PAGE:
How we did it

How We Paid Off $57,000 in Student Loans in 2017

 

A couple months ago I wrote an awesome article on  “6 Things I Wish I Knew About Money After College.” The number one tip I had for college graduates was paying off student loan debt as fast as possible.

Student loan debt was at 1.3 trillion when I started my blog a few months ago. Now it is over 1.5 trillion, with no intentions of slowing down. Prior to enrolling in college back in 2005, college debt was about 250 billion.

The 600% increase of college debt has got many people asking this question – Can I ever pay off my student Loans? My answer:

 

Of course you can!

 

Over the last 22 months my wife and I have made it our mission to pay off our student loan debt. The good news is we paid off over $57,000 in 2017 alone. Even better news – the average graduate only has $37,000 (I say only, that is still a lot, but not like multiple six figures).

Chances are you area only a short year or two away from paying off your loans with just a few tweaks. Here is the breakdown of how much we paid each month towards our loans last year.

 57,000 in 2017

 

A quick disclaimer, my intentions are to never come across as bragging. Trust me, I would much rather tell you we put $57,000 towards savings not towards debt. I will also be the first to tell you that while rewarding, paying off student loan debt is challenging at times.

Delaying gratification is something you can develop in a relatively short amount of time. Honestly, you just have to be honest about your situation, realize that if you don’t act nothing will change, and start slowly reducing spending that isn’t getting you closer to your goals.

 

Breaking Down the Months:

 

As you can see, there were some months where we paid $3,000 and others where we paid $8,000. You might be asking why this is.

Just like you, we had life come up. For example, in March the student loan interest capitalized, the paperwork for income based repayment had not been processed so we owed more on the monthly minimums.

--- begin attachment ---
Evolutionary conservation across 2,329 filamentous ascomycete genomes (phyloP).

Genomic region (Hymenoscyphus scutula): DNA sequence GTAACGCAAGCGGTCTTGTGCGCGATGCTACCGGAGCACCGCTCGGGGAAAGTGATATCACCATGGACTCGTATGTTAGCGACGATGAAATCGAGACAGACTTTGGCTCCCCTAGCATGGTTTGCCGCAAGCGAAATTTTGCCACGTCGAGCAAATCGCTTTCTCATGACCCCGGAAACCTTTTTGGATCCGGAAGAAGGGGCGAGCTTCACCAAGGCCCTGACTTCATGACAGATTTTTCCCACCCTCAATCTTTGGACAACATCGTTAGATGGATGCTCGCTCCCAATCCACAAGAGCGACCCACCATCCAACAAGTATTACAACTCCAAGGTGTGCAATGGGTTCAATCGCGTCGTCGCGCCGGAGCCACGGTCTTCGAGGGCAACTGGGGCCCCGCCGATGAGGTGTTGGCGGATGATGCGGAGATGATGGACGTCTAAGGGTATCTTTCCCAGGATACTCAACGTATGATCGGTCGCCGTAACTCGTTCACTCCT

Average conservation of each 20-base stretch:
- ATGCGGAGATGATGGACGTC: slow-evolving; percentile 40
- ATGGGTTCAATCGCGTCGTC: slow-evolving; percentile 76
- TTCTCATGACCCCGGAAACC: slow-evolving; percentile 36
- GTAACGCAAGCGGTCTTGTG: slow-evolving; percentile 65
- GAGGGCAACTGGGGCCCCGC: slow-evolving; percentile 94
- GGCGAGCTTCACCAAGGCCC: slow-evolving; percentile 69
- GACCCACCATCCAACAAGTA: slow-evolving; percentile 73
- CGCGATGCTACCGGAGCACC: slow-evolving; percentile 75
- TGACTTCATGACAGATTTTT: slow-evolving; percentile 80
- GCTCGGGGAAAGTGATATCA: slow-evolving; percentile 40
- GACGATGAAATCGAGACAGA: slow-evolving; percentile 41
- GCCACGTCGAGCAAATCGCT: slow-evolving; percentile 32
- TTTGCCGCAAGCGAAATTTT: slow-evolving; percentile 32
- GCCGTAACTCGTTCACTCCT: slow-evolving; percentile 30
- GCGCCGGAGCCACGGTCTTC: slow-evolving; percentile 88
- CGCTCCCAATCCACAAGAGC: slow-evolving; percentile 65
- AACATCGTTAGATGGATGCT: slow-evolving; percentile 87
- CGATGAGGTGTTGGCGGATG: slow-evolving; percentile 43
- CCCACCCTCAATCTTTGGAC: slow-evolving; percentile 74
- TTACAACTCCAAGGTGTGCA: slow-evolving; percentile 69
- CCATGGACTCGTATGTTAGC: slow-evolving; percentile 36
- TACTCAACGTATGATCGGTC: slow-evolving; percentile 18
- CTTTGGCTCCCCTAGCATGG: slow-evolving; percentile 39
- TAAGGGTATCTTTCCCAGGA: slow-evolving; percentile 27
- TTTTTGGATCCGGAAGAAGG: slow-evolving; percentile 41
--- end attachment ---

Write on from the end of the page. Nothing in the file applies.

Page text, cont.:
In April I had engine failure and bought a used Kia while the recall was done on my hyundai. Two months later I was able to sell the hyundai and put the cash towards extra payments in June.

Over the summer we also had to take care of some family matters that required income. My point is this, no matter what, even though we were not as consistent as we like, we still always kept the goal in front of us.

Once you have a clearly defined goal, ala paying off debt, saving, or maybe just getting on a budget, you will find a way to make it happen!

So here are a few suggestions, tips, pieces of advice to help you.

 

1. Mindset Shift

If you haven’t read our story I suggest checking it out here, but long story short we started with $300,000 worth of student loans. We were once kicking the idea around of just paying the minimum and using the Income Based Repayment option, or IBR,  for the next 20 years (With IBR you can apply to have the remaining balance removed after 20 years, you are taxed on the remaining balance because it is counted as income). 

 

Paying the minimum didn’t sit well, what is worse, that was the recommendation my wife got from her grad school where she got her doctorate…

 

Not sure if anyone has heard the horror stories about IBR or even worse PSLF, but public service loan forgiveness might not be as awesome as some thought. A U.S. News post stated PSLF could be eventually cut and in 2017 nearly half of the 700,000 initial enrollees were disqualified due to small bureaucratic infractions. 

As we saw the interest accruing every month we quickly realized we needed to do something about our student loans. Not to mention, we signed up to go to college last time I checked and we were not going to wait until our late 40’s to hear some news that our loans were not going to be forgiven. 

 

Pin Me Student Loans

 

2. We Got on a BUDGET.

The next thing we did was we got on a budget. Simply put it is the most underrated personal finance tip of all time. A Gallup poll shows that over 6 in 10 Americans do not use a budget.